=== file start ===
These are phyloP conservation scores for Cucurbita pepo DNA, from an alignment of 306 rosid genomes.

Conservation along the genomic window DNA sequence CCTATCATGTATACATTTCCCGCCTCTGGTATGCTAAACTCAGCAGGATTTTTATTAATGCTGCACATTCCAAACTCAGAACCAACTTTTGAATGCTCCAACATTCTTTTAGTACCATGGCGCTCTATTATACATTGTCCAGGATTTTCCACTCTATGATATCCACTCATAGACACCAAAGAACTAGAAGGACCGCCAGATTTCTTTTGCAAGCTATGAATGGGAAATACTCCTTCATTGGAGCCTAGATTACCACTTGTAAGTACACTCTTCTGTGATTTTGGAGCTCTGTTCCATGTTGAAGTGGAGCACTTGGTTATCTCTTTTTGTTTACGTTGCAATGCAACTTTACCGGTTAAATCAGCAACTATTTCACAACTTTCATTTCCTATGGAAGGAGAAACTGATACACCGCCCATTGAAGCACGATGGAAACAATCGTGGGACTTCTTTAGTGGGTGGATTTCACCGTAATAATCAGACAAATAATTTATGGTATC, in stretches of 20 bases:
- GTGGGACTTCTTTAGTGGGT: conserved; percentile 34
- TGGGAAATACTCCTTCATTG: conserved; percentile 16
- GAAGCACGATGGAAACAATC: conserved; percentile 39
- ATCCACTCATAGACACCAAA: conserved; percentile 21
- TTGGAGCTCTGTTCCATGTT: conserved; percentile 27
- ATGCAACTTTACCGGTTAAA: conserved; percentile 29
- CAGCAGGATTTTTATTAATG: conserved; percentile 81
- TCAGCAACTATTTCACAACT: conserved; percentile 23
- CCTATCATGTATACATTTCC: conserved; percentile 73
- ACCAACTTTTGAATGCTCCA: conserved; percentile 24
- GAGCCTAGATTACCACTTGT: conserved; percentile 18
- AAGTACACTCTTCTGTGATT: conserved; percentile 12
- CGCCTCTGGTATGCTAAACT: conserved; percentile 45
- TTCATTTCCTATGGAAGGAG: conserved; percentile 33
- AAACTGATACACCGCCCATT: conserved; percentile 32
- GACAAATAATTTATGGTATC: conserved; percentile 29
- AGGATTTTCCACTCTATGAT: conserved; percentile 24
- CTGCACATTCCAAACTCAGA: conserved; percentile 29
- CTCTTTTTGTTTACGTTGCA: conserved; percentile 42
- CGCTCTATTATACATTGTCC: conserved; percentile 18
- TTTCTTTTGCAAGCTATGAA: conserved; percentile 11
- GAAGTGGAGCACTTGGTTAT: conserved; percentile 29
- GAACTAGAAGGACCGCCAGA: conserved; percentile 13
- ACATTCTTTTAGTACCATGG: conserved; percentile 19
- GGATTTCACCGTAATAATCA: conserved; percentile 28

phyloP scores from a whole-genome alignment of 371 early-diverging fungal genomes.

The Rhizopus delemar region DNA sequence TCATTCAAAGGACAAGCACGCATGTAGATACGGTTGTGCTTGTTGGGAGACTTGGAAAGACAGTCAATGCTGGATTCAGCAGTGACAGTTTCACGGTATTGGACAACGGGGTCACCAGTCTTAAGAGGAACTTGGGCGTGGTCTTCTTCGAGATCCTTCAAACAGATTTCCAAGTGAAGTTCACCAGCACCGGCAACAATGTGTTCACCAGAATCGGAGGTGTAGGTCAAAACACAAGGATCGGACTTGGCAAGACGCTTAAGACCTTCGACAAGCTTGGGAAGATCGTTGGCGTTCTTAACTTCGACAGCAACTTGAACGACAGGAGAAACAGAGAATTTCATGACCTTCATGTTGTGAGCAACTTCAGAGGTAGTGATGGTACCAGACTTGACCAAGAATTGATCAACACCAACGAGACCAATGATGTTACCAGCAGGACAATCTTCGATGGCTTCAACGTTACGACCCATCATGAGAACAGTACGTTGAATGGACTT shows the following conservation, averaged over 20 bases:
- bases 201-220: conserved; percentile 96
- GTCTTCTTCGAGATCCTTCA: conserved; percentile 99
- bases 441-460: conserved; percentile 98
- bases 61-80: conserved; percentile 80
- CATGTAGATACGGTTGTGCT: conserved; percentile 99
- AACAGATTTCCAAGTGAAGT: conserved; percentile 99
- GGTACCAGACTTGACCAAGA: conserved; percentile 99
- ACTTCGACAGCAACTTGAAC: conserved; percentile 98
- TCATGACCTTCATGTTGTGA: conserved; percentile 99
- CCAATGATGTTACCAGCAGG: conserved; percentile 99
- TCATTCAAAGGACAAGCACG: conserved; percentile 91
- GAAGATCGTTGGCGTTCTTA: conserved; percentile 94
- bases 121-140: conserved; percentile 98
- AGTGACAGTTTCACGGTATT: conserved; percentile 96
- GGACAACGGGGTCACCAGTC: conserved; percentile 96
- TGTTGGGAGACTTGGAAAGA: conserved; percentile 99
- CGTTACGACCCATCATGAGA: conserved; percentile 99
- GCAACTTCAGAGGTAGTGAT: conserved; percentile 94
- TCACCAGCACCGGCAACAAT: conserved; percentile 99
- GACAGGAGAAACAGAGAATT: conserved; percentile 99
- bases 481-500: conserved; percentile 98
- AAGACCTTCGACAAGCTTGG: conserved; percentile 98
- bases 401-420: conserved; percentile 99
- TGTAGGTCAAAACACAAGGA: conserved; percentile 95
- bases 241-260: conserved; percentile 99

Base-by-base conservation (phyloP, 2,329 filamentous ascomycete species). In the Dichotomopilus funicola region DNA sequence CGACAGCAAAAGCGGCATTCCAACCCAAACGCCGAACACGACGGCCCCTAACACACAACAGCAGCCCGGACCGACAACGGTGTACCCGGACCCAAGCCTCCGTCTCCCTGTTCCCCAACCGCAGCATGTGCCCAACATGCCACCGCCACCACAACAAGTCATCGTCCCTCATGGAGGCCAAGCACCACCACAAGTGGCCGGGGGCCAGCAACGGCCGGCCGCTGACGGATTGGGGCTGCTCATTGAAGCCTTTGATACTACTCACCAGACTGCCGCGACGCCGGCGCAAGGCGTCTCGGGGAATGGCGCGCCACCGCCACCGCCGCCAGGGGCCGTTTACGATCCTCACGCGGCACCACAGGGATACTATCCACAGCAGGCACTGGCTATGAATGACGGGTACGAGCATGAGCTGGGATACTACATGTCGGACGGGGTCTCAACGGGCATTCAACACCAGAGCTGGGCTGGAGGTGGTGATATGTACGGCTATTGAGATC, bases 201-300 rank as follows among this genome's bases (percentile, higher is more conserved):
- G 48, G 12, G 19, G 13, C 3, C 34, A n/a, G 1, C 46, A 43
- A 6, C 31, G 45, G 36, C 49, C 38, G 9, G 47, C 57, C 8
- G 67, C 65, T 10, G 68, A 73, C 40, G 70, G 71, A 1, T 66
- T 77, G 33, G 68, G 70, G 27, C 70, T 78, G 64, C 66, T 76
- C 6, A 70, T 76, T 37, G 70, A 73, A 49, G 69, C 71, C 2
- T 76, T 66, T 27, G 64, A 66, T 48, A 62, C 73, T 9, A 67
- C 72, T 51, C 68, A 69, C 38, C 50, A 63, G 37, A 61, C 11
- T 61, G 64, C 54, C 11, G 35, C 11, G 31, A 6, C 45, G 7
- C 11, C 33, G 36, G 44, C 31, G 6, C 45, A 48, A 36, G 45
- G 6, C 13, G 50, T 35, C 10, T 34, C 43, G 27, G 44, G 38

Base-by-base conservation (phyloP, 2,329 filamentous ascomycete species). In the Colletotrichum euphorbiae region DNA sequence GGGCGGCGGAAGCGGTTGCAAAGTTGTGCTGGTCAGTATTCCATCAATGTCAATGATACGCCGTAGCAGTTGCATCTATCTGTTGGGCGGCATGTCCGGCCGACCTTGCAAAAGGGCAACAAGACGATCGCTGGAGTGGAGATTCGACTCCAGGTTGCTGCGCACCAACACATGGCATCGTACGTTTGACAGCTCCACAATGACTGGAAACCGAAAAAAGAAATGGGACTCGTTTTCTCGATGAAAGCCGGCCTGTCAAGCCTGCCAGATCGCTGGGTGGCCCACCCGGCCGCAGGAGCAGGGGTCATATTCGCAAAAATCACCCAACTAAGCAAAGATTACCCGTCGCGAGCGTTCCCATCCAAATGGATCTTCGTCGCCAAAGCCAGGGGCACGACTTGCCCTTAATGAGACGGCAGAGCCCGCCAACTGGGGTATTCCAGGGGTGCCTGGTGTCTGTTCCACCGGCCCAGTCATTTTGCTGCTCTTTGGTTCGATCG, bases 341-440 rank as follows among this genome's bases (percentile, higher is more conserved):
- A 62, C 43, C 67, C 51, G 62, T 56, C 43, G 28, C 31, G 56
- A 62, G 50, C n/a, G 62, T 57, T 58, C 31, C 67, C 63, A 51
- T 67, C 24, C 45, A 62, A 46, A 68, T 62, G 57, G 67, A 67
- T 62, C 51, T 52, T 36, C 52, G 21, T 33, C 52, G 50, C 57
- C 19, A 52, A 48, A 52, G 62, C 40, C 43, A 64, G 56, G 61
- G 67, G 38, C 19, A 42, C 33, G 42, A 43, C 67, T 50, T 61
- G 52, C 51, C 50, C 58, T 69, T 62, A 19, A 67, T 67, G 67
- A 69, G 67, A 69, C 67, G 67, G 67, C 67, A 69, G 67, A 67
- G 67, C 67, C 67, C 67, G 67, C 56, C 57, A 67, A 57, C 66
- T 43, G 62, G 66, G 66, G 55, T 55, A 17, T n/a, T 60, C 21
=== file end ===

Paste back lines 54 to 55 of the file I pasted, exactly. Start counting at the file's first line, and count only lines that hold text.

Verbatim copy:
- bases 241-260: conserved; percentile 99

Base-by-base conservation (phyloP, 2,329 filamentous ascomycete species). In the Dichotomopilus funicola region DNA sequence CGACAGCAAAAGCGGCATTCCAACCCAAACGCCGAACACGACGGCCCCTAACACACAACAGCAGCCCGGACCGACAACGGTGTACCCGGACCCAAGCCTCCGTCTCCCTGTTCCCCAACCGCAGCATGTGCCCAACATGCCACCGCCACCACAACAAGTCATCGTCCCTCATGGAGGCCAAGCACCACCACAAGTGGCCGGGGGCCAGCAACGGCCGGCCGCTGACGGATTGGGGCTGCTCATTGAAGCCTTTGATACTACTCACCAGACTGCCGCGACGCCGGCGCAAGGCGTCTCGGGGAATGGCGCGCCACCGCCACCGCCGCCAGGGGCCGTTTACGATCCTCACGCGGCACCACAGGGATACTATCCACAGCAGGCACTGGCTATGAATGACGGGTACGAGCATGAGCTGGGATACTACATGTCGGACGGGGTCTCAACGGGCATTCAACACCAGAGCTGGGCTGGAGGTGGTGATATGTACGGCTATTGAGATC, bases 201-300 rank as follows among this genome's bases (percentile, higher is more conserved):